At night in Barcelona, Gaudi’s Parc Guell lights up, and the little restaurants in Las Ramblas hop with energy. People move around, catch cabs, tweet thoughts, take pictures, laugh with friends. Aside from the laughter, these other evening activities can leave a data trace that researcher Mar Santamaria Varas, architect Pablo Martínez Díez, and engineer Jordi Bari Corberó have used to create 16 beautiful maps of the city.
The trio’s atNight project offers a fresh presentation of social media activity and open data collected across Barcelona after dark. They hope the project leads to insights about when, where, and how city folks interact with their environment—and perhaps even helps urban planners design the city more intuitively. But the images can be enjoyed in their own right, too. Let’s take a look.
This first map superimposes locations of personal tweets (the little spots) onto nighttime routes of Barcelona buses (the fuzzy lines) to examine the contrast between collective and individual behavior. It demonstrates how individual activity is sprinkled around the arteries and veins of the city.
This next map is inspired by this “tree, cab and crime” map of San Francisco. The creators use Google Places to pinpoint “safe” places to let loose when the sun goes down. (Note: They define “safe” as spaces under surveillance.) Cyan dots represent parties, magenta ones are food joints, and yellow ones are where the cameras are.
Each dot on the next map represents a business—restaurants, offices, pubs, bookstores, etc. The size of the point depends on the opening time; the bigger the dot, the later the place opens.
From our partners:
In the next few maps, the atNight team used transportation data to look at how people experience the city at different speeds and by different means of movement. The first shows the concentration of bikes in Barcelona’s bike-share docks during day (orange dots) and night (blue); the second visualises Barcelona’s taxi fleet activity; and the third illustrates how people move in public and private spaces by layering density data with taxi routes.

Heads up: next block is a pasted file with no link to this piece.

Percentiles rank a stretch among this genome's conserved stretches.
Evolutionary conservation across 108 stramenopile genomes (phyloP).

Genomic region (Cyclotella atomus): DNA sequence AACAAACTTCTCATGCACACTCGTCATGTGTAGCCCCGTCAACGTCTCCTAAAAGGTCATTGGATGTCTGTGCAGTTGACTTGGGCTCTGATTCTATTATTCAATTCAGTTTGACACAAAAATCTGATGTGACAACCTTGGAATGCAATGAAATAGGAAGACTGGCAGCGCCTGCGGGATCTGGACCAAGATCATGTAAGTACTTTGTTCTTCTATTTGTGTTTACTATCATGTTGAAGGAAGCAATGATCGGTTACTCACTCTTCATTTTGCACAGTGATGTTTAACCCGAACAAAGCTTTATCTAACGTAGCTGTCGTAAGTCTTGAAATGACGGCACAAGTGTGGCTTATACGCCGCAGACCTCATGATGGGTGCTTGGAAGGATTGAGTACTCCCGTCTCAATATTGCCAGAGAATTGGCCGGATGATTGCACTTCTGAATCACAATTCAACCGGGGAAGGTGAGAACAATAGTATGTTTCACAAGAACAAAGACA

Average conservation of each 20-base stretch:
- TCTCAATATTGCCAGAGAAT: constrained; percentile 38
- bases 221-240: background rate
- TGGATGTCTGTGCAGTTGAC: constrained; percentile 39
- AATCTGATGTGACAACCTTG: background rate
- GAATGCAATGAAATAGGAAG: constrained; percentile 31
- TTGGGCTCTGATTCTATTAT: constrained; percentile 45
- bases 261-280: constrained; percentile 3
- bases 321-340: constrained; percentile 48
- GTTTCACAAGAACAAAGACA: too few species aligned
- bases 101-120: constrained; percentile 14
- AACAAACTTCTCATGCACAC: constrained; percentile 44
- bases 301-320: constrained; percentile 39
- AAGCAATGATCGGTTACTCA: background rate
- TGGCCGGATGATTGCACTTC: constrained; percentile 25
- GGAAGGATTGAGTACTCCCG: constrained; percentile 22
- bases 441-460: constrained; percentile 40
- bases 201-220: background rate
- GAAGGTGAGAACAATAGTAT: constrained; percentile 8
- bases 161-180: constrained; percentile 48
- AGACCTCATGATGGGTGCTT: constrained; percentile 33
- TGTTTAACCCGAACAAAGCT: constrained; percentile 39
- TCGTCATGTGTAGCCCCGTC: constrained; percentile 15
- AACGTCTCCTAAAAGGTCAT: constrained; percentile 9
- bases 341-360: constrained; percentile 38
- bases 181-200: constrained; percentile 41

This next map may be the weirdest of the group, visually speaking. It represents social media activity by block. Daytime activity is in red and nighttime in blue. When there is activity at both times, the outline is in white, explains Díez. The width of each block varies to represents the volume of social interactions. So we can see that certain areas and buildings are more active on social media than others, and some people just go around the clock.
The rest of the maps rely heavily on how social media expressions shape the city: how people’s tweets relate to the city’s geography, what the language in their messages says about them, and how the photos they post represent the city.
Explore the data behind the maps here.
This article originally appeared in CityLab.